For several years now I have been angry with myself and with my fellow humans. We don’t have what it takes to address the critical issues we face with each other and with the species with whom we share a planet.
Charles Perrow is a Research Scholar and Emeritus Professor of Sociology at Yale and a Visiting Professor at Stanford. At his May 2012 presentation at Carnegie Mellon, I asked him point blank, “Of all the animals on the Earth, why are we the only ones who jeopardize the survival of every living creature?” He responded to me, “The human brain is wired for short-term survival. Our only hope lies with a long-term institutional mission, and it’s capacity to expand our vision, one that encompasses how we humans impact the quality of our air and water.”
The U.S. Coast Guard has a reporting system for chemical, solid waste, and oil spills called the National Response Center—a 911-call center for our waterways. Looking at the Center’s reports, there are enough incidents in a year to fill any map, and these are just the ones that get reported. Even with the Clean Water Act in place since 1972, we continue to dirty our water. If we look back another hundred years or so, our waterways, and in particular, the Ohio and Mississippi rivers, were sullied by pollution of another kind: human trafficking. To this day, “sold down the river,” implies forcible separation from family, certain hardship, and even death. Water is indeed a vehicle for slavery while the converse, “up the river,” translates into being shipped off to prison.
On my first visit to the Weston Gallery I saw the public library’s “Cincinnati Panorama of 1848.” An interactive map provides a guide to the edge-to-edge illuminated photographs of the Ohio riverfront. Pressing a button reminded me that in 1848, the river separated not just geographic states, but the states of being a slave and of a free man. Having read “The Adventures of Huckleberry Finn” aloud with my family as a kid, I stood there thinking of Huck saying, “We would sell the raft and get on a steamboat and go way up the Ohio amongst the free States, and then be out of trouble.”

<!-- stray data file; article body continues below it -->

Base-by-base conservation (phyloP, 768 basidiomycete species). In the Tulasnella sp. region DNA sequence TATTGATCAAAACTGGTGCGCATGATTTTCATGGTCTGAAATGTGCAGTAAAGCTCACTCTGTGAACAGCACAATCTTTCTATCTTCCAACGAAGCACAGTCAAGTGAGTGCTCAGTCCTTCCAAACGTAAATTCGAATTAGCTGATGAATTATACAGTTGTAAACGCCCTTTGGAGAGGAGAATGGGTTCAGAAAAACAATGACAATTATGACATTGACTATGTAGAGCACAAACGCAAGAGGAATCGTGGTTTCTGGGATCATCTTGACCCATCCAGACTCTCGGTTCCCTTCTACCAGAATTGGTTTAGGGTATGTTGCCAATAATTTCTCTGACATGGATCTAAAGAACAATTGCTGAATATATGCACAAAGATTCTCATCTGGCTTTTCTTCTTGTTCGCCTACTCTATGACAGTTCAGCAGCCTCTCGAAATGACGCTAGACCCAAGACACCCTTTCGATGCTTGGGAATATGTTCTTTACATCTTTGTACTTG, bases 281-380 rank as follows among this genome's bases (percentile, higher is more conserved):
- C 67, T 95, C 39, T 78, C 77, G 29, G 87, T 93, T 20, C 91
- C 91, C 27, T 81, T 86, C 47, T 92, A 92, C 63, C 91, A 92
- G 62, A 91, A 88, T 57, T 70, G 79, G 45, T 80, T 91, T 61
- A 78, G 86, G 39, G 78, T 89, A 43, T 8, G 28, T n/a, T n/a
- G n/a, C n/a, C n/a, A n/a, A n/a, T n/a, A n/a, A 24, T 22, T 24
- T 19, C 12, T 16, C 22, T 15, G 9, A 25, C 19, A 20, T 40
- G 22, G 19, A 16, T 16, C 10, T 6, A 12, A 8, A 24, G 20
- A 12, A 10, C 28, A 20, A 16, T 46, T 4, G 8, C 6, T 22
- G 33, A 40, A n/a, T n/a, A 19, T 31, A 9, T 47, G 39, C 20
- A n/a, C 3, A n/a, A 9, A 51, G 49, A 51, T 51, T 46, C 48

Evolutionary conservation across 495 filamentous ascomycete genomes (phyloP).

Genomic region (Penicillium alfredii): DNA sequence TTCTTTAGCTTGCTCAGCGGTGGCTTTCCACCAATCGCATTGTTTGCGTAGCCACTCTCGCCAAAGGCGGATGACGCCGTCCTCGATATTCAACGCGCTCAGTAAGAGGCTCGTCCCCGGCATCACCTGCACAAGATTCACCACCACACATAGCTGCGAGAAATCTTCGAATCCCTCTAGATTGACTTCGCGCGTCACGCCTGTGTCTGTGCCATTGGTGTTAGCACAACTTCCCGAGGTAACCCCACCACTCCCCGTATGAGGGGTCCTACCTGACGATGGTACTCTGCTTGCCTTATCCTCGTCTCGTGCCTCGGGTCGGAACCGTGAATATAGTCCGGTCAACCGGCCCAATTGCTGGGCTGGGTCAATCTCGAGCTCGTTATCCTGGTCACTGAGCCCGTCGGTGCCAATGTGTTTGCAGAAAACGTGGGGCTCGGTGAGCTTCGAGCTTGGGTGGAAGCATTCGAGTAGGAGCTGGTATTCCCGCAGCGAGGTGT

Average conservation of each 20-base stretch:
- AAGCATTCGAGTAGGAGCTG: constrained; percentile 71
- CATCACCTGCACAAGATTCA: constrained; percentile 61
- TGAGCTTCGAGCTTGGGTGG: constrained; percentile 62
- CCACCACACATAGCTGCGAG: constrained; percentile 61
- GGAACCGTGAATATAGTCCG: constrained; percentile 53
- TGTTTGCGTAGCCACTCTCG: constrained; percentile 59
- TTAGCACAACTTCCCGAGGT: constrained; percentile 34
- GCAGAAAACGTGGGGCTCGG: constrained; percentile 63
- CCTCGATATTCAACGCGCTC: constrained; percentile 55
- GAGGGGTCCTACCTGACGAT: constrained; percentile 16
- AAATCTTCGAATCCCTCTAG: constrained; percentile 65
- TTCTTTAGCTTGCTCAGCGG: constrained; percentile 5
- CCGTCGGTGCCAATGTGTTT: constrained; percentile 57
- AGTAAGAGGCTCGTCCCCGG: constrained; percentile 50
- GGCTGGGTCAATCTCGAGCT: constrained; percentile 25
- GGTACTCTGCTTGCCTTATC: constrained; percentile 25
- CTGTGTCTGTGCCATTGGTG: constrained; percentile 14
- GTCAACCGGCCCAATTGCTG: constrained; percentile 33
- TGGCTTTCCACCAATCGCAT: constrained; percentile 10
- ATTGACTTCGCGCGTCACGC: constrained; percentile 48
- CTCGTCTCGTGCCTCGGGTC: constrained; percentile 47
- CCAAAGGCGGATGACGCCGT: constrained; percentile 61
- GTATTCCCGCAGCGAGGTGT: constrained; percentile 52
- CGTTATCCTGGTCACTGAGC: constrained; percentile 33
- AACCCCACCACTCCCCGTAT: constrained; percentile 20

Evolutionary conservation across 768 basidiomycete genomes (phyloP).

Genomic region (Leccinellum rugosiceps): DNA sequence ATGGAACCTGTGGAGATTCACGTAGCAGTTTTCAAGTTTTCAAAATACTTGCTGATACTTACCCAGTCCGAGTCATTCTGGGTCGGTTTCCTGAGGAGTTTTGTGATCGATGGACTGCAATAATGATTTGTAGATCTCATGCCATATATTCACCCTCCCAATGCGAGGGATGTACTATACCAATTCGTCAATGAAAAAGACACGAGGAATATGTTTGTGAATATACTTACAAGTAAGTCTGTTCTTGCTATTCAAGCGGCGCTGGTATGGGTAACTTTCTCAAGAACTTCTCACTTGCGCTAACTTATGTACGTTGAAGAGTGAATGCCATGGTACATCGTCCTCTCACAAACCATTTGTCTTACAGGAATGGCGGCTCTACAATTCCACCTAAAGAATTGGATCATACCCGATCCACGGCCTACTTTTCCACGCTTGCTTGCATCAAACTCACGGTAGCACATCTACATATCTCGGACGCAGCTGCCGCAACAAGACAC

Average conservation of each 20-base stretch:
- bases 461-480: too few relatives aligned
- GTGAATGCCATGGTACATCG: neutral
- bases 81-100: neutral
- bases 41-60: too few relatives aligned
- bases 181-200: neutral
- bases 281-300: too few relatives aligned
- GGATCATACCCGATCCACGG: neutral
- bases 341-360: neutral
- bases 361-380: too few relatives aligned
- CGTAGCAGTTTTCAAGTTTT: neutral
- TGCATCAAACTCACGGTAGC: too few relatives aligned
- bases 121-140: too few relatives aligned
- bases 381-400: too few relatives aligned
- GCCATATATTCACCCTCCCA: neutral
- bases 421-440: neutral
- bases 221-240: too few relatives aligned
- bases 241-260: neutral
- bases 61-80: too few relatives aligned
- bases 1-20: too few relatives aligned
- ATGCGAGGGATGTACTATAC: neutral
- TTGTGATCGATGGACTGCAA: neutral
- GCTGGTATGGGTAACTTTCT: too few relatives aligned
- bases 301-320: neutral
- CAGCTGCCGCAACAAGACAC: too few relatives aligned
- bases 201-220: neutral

During my childhood, Mohammed Ali was the subject of many impassioned conversations in my suburban New Jersey home, as my father greatly admired his integrity and the guts it took for him to object to being drafted into the Vietnam War. Furthermore, one of Ali’s urban legends caught my attention. Shortly after returning home to Louisville, Kentucky with a 1960 Olympic Gold Medal, despite parades and fanfare, Ali was refused service at a local drugstore counter. A white motorcycle gang chased him and a friend out of the store and onto the road. The story concludes with Ali throwing his beloved medal into the Ohio River in disgust. It just so happens that 1960 was also the year my parents married. My Italian father from Brooklyn barely “passed” for white with his father-in-law who was from Georgia. Nothing about race was clear, except that Ali and Huck Finn’s voices started to shape my worldview. That was very clear.
Today I study databases and the news as much, if not more, than paintings in museums. A glance at Google Maps tells me that Ferguson, MO is not far from the Mississippi. I have the tools to map out toxic dumping on riverfronts—and to illustrate how the senseless deaths of young black men geographically and historically connect with the United State’s slave trade.
This is not a graceful narrative; it’s a combination of things, 1-2-3, which are happening in my world at this time. This is my America.